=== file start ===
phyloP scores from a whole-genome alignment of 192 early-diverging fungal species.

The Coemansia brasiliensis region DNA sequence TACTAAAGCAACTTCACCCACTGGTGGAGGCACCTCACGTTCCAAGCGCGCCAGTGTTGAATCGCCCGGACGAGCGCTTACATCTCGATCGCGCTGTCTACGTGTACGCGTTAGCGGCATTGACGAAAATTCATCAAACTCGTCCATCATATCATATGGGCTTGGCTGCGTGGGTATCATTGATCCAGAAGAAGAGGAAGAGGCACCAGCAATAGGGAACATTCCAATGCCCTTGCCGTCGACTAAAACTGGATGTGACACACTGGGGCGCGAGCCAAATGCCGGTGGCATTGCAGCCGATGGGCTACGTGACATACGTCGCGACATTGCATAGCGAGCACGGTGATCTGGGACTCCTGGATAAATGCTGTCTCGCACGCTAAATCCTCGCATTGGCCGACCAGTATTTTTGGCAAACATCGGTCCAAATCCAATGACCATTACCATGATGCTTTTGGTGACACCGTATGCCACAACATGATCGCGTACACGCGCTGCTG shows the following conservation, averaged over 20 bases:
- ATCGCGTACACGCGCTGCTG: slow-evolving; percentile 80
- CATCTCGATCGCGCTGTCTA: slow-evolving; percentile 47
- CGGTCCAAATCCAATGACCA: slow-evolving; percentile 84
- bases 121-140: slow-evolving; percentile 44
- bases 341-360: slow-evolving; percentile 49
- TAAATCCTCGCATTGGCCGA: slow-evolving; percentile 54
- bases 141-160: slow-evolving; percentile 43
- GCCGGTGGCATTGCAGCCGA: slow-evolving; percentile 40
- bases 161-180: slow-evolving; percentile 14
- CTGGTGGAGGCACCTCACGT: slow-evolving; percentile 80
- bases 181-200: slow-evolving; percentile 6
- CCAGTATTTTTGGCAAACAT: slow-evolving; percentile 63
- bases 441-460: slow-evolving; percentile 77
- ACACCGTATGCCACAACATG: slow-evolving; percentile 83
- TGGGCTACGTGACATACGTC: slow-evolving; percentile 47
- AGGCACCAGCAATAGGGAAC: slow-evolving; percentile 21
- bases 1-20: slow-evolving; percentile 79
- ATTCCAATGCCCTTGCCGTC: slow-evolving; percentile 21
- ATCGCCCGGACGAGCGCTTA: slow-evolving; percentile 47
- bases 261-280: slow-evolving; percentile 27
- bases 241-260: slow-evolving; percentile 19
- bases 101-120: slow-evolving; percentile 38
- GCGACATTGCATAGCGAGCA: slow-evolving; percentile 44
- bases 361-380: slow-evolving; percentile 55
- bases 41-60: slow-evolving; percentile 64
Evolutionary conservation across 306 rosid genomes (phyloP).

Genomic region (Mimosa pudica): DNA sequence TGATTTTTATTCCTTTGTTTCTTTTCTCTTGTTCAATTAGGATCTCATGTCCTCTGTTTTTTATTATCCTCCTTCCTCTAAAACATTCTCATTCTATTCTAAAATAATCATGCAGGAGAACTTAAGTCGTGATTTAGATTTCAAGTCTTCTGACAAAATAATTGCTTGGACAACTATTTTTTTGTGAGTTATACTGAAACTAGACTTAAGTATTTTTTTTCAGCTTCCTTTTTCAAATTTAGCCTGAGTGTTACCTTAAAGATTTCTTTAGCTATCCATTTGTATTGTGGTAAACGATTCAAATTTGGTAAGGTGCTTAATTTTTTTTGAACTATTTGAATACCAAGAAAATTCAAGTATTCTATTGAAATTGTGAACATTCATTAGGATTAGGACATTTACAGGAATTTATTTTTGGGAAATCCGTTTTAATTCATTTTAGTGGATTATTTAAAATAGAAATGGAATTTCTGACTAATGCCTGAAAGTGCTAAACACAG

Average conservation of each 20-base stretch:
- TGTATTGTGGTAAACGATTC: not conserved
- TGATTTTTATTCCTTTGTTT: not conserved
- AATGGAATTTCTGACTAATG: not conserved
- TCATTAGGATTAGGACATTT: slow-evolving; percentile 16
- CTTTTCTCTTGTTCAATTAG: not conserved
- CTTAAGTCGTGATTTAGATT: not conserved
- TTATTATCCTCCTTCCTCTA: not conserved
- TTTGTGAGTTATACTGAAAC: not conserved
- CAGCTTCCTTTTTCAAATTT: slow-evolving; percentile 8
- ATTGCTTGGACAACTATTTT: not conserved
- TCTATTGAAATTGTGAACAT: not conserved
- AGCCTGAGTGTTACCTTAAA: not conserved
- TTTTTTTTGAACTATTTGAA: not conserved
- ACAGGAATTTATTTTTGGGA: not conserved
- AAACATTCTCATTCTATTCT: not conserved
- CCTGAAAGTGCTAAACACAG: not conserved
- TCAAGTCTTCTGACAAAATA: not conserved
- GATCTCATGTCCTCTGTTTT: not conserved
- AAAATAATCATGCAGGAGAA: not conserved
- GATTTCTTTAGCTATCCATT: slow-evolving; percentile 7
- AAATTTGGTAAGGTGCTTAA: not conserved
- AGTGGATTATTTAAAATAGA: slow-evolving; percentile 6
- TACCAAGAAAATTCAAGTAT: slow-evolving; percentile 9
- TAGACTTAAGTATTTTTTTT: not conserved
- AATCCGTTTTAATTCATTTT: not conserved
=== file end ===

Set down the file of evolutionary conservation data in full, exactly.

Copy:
phyloP scores from a whole-genome alignment of 192 early-diverging fungal species.

The Coemansia brasiliensis region DNA sequence TACTAAAGCAACTTCACCCACTGGTGGAGGCACCTCACGTTCCAAGCGCGCCAGTGTTGAATCGCCCGGACGAGCGCTTACATCTCGATCGCGCTGTCTACGTGTACGCGTTAGCGGCATTGACGAAAATTCATCAAACTCGTCCATCATATCATATGGGCTTGGCTGCGTGGGTATCATTGATCCAGAAGAAGAGGAAGAGGCACCAGCAATAGGGAACATTCCAATGCCCTTGCCGTCGACTAAAACTGGATGTGACACACTGGGGCGCGAGCCAAATGCCGGTGGCATTGCAGCCGATGGGCTACGTGACATACGTCGCGACATTGCATAGCGAGCACGGTGATCTGGGACTCCTGGATAAATGCTGTCTCGCACGCTAAATCCTCGCATTGGCCGACCAGTATTTTTGGCAAACATCGGTCCAAATCCAATGACCATTACCATGATGCTTTTGGTGACACCGTATGCCACAACATGATCGCGTACACGCGCTGCTG shows the following conservation, averaged over 20 bases:
- ATCGCGTACACGCGCTGCTG: slow-evolving; percentile 80
- CATCTCGATCGCGCTGTCTA: slow-evolving; percentile 47
- CGGTCCAAATCCAATGACCA: slow-evolving; percentile 84
- bases 121-140: slow-evolving; percentile 44
- bases 341-360: slow-evolving; percentile 49
- TAAATCCTCGCATTGGCCGA: slow-evolving; percentile 54
- bases 141-160: slow-evolving; percentile 43
- GCCGGTGGCATTGCAGCCGA: slow-evolving; percentile 40
- bases 161-180: slow-evolving; percentile 14
- CTGGTGGAGGCACCTCACGT: slow-evolving; percentile 80
- bases 181-200: slow-evolving; percentile 6
- CCAGTATTTTTGGCAAACAT: slow-evolving; percentile 63
- bases 441-460: slow-evolving; percentile 77
- ACACCGTATGCCACAACATG: slow-evolving; percentile 83
- TGGGCTACGTGACATACGTC: slow-evolving; percentile 47
- AGGCACCAGCAATAGGGAAC: slow-evolving; percentile 21
- bases 1-20: slow-evolving; percentile 79
- ATTCCAATGCCCTTGCCGTC: slow-evolving; percentile 21
- ATCGCCCGGACGAGCGCTTA: slow-evolving; percentile 47
- bases 261-280: slow-evolving; percentile 27
- bases 241-260: slow-evolving; percentile 19
- bases 101-120: slow-evolving; percentile 38
- GCGACATTGCATAGCGAGCA: slow-evolving; percentile 44
- bases 361-380: slow-evolving; percentile 55
- bases 41-60: slow-evolving; percentile 64
Evolutionary conservation across 306 rosid genomes (phyloP).

Genomic region (Mimosa pudica): DNA sequence TGATTTTTATTCCTTTGTTTCTTTTCTCTTGTTCAATTAGGATCTCATGTCCTCTGTTTTTTATTATCCTCCTTCCTCTAAAACATTCTCATTCTATTCTAAAATAATCATGCAGGAGAACTTAAGTCGTGATTTAGATTTCAAGTCTTCTGACAAAATAATTGCTTGGACAACTATTTTTTTGTGAGTTATACTGAAACTAGACTTAAGTATTTTTTTTCAGCTTCCTTTTTCAAATTTAGCCTGAGTGTTACCTTAAAGATTTCTTTAGCTATCCATTTGTATTGTGGTAAACGATTCAAATTTGGTAAGGTGCTTAATTTTTTTTGAACTATTTGAATACCAAGAAAATTCAAGTATTCTATTGAAATTGTGAACATTCATTAGGATTAGGACATTTACAGGAATTTATTTTTGGGAAATCCGTTTTAATTCATTTTAGTGGATTATTTAAAATAGAAATGGAATTTCTGACTAATGCCTGAAAGTGCTAAACACAG

Average conservation of each 20-base stretch:
- TGTATTGTGGTAAACGATTC: not conserved
- TGATTTTTATTCCTTTGTTT: not conserved
- AATGGAATTTCTGACTAATG: not conserved
- TCATTAGGATTAGGACATTT: slow-evolving; percentile 16
- CTTTTCTCTTGTTCAATTAG: not conserved
- CTTAAGTCGTGATTTAGATT: not conserved
- TTATTATCCTCCTTCCTCTA: not conserved
- TTTGTGAGTTATACTGAAAC: not conserved
- CAGCTTCCTTTTTCAAATTT: slow-evolving; percentile 8
- ATTGCTTGGACAACTATTTT: not conserved
- TCTATTGAAATTGTGAACAT: not conserved
- AGCCTGAGTGTTACCTTAAA: not conserved
- TTTTTTTTGAACTATTTGAA: not conserved
- ACAGGAATTTATTTTTGGGA: not conserved
- AAACATTCTCATTCTATTCT: not conserved
- CCTGAAAGTGCTAAACACAG: not conserved
- TCAAGTCTTCTGACAAAATA: not conserved
- GATCTCATGTCCTCTGTTTT: not conserved
- AAAATAATCATGCAGGAGAA: not conserved
- GATTTCTTTAGCTATCCATT: slow-evolving; percentile 7
- AAATTTGGTAAGGTGCTTAA: not conserved
- AGTGGATTATTTAAAATAGA: slow-evolving; percentile 6
- TACCAAGAAAATTCAAGTAT: slow-evolving; percentile 9
- TAGACTTAAGTATTTTTTTT: not conserved
- AATCCGTTTTAATTCATTTT: not conserved